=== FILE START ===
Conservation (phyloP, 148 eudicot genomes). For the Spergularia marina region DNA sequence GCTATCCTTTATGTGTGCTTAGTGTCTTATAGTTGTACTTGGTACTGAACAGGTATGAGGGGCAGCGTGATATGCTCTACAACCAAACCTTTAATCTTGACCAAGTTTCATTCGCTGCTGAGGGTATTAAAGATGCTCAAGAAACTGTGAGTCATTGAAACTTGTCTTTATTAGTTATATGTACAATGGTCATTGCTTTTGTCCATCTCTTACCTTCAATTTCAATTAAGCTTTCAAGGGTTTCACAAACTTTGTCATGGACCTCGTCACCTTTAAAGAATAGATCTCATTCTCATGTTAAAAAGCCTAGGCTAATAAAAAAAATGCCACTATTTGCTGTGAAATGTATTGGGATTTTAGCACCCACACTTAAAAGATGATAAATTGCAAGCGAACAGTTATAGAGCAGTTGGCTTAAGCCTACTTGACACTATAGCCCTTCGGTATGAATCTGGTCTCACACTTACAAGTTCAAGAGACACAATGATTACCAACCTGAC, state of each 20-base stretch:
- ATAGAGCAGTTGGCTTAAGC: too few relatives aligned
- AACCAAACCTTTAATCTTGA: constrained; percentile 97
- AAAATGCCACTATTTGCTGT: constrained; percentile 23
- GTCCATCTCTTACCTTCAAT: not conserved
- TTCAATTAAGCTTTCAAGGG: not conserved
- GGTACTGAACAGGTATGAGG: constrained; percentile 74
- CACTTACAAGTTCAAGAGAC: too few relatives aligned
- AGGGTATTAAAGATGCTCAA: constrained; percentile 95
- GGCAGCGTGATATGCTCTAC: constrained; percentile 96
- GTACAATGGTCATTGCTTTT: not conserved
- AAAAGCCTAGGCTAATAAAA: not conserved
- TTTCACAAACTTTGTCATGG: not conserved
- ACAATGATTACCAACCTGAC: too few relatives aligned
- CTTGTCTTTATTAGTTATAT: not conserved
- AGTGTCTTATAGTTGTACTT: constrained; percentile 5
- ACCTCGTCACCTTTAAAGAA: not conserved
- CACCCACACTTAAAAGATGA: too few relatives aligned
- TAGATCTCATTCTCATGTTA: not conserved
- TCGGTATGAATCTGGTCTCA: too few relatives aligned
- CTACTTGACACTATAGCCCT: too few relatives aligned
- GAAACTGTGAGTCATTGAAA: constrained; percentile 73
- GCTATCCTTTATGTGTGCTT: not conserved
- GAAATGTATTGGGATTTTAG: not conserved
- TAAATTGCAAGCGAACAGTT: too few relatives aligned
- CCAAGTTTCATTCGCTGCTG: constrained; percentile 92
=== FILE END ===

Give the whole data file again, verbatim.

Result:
Conservation (phyloP, 148 eudicot genomes). For the Spergularia marina region DNA sequence GCTATCCTTTATGTGTGCTTAGTGTCTTATAGTTGTACTTGGTACTGAACAGGTATGAGGGGCAGCGTGATATGCTCTACAACCAAACCTTTAATCTTGACCAAGTTTCATTCGCTGCTGAGGGTATTAAAGATGCTCAAGAAACTGTGAGTCATTGAAACTTGTCTTTATTAGTTATATGTACAATGGTCATTGCTTTTGTCCATCTCTTACCTTCAATTTCAATTAAGCTTTCAAGGGTTTCACAAACTTTGTCATGGACCTCGTCACCTTTAAAGAATAGATCTCATTCTCATGTTAAAAAGCCTAGGCTAATAAAAAAAATGCCACTATTTGCTGTGAAATGTATTGGGATTTTAGCACCCACACTTAAAAGATGATAAATTGCAAGCGAACAGTTATAGAGCAGTTGGCTTAAGCCTACTTGACACTATAGCCCTTCGGTATGAATCTGGTCTCACACTTACAAGTTCAAGAGACACAATGATTACCAACCTGAC, state of each 20-base stretch:
- ATAGAGCAGTTGGCTTAAGC: too few relatives aligned
- AACCAAACCTTTAATCTTGA: constrained; percentile 97
- AAAATGCCACTATTTGCTGT: constrained; percentile 23
- GTCCATCTCTTACCTTCAAT: not conserved
- TTCAATTAAGCTTTCAAGGG: not conserved
- GGTACTGAACAGGTATGAGG: constrained; percentile 74
- CACTTACAAGTTCAAGAGAC: too few relatives aligned
- AGGGTATTAAAGATGCTCAA: constrained; percentile 95
- GGCAGCGTGATATGCTCTAC: constrained; percentile 96
- GTACAATGGTCATTGCTTTT: not conserved
- AAAAGCCTAGGCTAATAAAA: not conserved
- TTTCACAAACTTTGTCATGG: not conserved
- ACAATGATTACCAACCTGAC: too few relatives aligned
- CTTGTCTTTATTAGTTATAT: not conserved
- AGTGTCTTATAGTTGTACTT: constrained; percentile 5
- ACCTCGTCACCTTTAAAGAA: not conserved
- CACCCACACTTAAAAGATGA: too few relatives aligned
- TAGATCTCATTCTCATGTTA: not conserved
- TCGGTATGAATCTGGTCTCA: too few relatives aligned
- CTACTTGACACTATAGCCCT: too few relatives aligned
- GAAACTGTGAGTCATTGAAA: constrained; percentile 73
- GCTATCCTTTATGTGTGCTT: not conserved
- GAAATGTATTGGGATTTTAG: not conserved
- TAAATTGCAAGCGAACAGTT: too few relatives aligned
- CCAAGTTTCATTCGCTGCTG: constrained; percentile 92